Kevin and Robin and I went to the 2008Â Northwest Garden Show today. It’s a yearly tradition and we always enjoy ourselves. Usually I take a camera and snap lots of pictures. This year, because I’ve mislaid the charger for my camera, I didn’t bring one. It was as pleasant as usual but nothing you can’t imagine from browsing other pictures. The show has seminars and what-not that we never attend; we go to browse the jaw-droppingly large vendor room, and to take in the garden exhibits. There are somewhere around twenty large show gardens meant to simulate what you might do with your backyard. There’s a similar number of container gardens, about the size of a small porch. There’s an ikebana exhibit, andÂ bonsai, and gardens made from junk by high school students, and tiny box gardens made by elementary school classes.
This year was the first year that I felt so familiar with the show that I recognized that certain styles of the large exhibit gardens were always in the same place on the floor. Every year, there are trends in the gardens. A theme is assigned to each show, but I’m not convinced it really makes the trend. The first year we went, there were a number of fantasy gardens– canopied beds in the midst of forest glades, fairytale picnics, and so on. This year, the trend seemed to be ‘vegetable gardens’. I wonder how pretty the salad garden would be once you started making salad from it? But they did nice things, anyhow. My favorite garden, though, was one that focused on the elements of stone, water and fire. I’m not sure if there was any actual vegetation but it used a lot of polished basalt, with a firepit (complete with fake fire) set in a stone nook among fog-filled pools. It felt like a hot spring retreat build on top of a lava flow. It was beautiful and peaceful.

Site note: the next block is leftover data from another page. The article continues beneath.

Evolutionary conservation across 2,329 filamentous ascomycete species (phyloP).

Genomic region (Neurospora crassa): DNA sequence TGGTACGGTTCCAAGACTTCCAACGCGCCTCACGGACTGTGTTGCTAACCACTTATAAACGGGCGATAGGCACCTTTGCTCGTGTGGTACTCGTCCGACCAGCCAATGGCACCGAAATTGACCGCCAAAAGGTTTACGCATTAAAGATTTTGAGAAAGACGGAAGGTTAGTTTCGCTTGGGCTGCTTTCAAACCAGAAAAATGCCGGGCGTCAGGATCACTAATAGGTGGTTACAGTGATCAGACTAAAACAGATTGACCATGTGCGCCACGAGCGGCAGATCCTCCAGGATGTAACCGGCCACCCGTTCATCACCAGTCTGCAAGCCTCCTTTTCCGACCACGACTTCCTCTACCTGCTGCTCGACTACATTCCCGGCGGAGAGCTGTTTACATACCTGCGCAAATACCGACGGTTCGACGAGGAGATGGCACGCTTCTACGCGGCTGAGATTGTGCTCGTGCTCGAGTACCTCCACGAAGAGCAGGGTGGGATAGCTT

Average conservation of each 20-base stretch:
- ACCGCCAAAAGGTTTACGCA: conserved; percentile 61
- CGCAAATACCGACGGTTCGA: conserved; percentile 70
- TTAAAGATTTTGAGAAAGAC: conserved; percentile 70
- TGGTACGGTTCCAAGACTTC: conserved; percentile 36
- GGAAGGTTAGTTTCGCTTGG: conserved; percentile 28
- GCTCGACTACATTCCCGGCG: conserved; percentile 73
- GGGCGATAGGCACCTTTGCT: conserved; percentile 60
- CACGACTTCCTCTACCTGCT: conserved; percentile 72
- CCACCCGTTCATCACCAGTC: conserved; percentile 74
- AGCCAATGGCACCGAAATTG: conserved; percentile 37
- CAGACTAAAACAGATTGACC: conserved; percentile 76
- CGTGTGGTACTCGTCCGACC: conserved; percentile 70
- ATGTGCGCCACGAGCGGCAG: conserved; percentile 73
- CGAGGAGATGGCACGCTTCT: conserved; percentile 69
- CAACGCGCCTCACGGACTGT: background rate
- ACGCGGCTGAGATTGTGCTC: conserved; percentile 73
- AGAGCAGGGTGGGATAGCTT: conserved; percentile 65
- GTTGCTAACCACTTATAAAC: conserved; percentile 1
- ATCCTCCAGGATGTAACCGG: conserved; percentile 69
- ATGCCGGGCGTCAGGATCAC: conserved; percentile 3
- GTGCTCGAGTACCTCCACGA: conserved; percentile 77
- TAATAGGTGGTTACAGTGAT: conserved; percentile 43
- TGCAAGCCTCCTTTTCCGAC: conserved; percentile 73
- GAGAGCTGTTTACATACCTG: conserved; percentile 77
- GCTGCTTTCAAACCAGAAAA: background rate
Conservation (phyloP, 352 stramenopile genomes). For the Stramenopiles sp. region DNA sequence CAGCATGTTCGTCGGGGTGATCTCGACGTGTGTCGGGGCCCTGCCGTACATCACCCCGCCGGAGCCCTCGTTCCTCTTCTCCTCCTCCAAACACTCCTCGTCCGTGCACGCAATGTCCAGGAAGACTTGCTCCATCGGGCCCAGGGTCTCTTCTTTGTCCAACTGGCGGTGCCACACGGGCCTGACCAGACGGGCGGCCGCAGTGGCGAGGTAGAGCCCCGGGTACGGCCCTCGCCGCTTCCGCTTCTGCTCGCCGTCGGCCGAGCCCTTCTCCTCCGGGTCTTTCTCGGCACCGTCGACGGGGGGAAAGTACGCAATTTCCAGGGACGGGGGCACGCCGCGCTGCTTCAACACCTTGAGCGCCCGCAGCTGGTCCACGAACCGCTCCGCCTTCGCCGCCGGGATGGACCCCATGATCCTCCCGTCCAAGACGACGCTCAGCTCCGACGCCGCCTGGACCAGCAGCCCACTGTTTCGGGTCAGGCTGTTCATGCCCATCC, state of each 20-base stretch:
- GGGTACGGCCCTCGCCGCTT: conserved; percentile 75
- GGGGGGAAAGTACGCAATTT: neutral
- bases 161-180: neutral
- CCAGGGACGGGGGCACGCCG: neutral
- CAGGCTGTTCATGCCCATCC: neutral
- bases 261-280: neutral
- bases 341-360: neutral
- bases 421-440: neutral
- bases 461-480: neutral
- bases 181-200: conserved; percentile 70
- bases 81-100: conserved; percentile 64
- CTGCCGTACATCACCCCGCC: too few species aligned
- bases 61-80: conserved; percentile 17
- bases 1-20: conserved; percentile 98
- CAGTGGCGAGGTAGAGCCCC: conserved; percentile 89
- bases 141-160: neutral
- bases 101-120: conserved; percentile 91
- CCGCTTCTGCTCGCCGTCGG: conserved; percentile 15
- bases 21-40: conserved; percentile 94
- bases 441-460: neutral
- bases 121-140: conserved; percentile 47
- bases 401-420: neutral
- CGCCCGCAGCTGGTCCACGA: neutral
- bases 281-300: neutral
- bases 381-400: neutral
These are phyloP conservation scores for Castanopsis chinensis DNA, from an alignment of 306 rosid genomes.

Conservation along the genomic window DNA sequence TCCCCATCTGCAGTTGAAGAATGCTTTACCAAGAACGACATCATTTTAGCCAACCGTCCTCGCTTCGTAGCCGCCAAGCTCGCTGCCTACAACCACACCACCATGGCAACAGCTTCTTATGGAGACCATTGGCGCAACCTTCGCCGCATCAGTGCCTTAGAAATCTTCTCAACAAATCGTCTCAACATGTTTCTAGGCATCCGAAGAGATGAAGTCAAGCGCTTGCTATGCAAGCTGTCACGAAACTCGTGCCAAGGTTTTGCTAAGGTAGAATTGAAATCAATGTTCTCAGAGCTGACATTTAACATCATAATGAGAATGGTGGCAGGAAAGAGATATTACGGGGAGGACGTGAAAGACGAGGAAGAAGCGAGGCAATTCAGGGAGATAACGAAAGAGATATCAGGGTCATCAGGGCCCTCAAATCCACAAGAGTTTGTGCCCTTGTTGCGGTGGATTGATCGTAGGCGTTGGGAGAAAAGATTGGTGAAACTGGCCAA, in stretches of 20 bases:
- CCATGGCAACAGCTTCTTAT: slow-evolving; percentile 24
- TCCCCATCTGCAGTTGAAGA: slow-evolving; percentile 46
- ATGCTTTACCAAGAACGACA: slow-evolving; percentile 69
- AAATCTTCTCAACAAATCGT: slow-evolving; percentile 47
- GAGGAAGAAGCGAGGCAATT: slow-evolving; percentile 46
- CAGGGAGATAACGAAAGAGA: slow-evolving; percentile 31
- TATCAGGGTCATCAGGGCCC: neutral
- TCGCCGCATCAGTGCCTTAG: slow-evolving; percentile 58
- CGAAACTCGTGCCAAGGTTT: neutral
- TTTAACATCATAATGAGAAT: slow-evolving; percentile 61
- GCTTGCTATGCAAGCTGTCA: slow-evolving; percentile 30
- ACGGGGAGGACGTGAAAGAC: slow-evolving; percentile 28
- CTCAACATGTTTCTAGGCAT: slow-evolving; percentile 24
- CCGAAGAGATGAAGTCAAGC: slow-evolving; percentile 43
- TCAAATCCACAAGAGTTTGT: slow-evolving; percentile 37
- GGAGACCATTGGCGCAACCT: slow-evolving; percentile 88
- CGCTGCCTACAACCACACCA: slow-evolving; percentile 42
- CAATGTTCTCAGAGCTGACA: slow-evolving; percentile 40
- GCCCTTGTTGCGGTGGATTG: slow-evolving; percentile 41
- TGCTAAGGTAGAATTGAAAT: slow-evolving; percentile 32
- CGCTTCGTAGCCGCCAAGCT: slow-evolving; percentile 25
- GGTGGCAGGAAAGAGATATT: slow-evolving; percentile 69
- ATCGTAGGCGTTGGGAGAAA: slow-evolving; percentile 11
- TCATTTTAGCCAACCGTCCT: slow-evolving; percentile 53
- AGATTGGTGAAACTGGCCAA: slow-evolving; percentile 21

Every year we daydream about the various garden decor we see in the vendor areas. We’re both in love with water features, and with statuary, and with abstract metal sculpture. There’s a place that sells stone mask thingies to hang on walls. Usually, we also buy a few plants. This year, we picked up a reversible pair of pirate overalls for Robin– sized for 18 months so he should be able to wear them for a good long time if we adjust the straps and roll up the cuffs.
Kevin carried Robin along the ikebana rows. I looked at them from afar while staying with the stroller; they were on a bamboo flooring that the stroller didn’t like. I love looking at ikebana and floral displays. If I’m ever rich, I want to have regular updated floral arrangements.
We came across blank books with sculpted covers. It’s amazing what you can buy at a garden show. Of course, the first year we went there, we bought a painting. Every year, I look for the bird cages that I see so often in the display gardens. I’m a sucker for weird old birdcages. I’d collect them if I could find somebody who sold them. But instead this year, I found somebody who sold these gorgeous textured stoneware teapots. I didn’t get one but teapots and birdcages and clever little boxes all trigger my DO WANT urges. I don’t know why.
Robin was awake and interested for much of the garden show. That was fun. As usual, I left the show enthusiastic about my own garden plans. I think I’m going to do a lot of digging this year.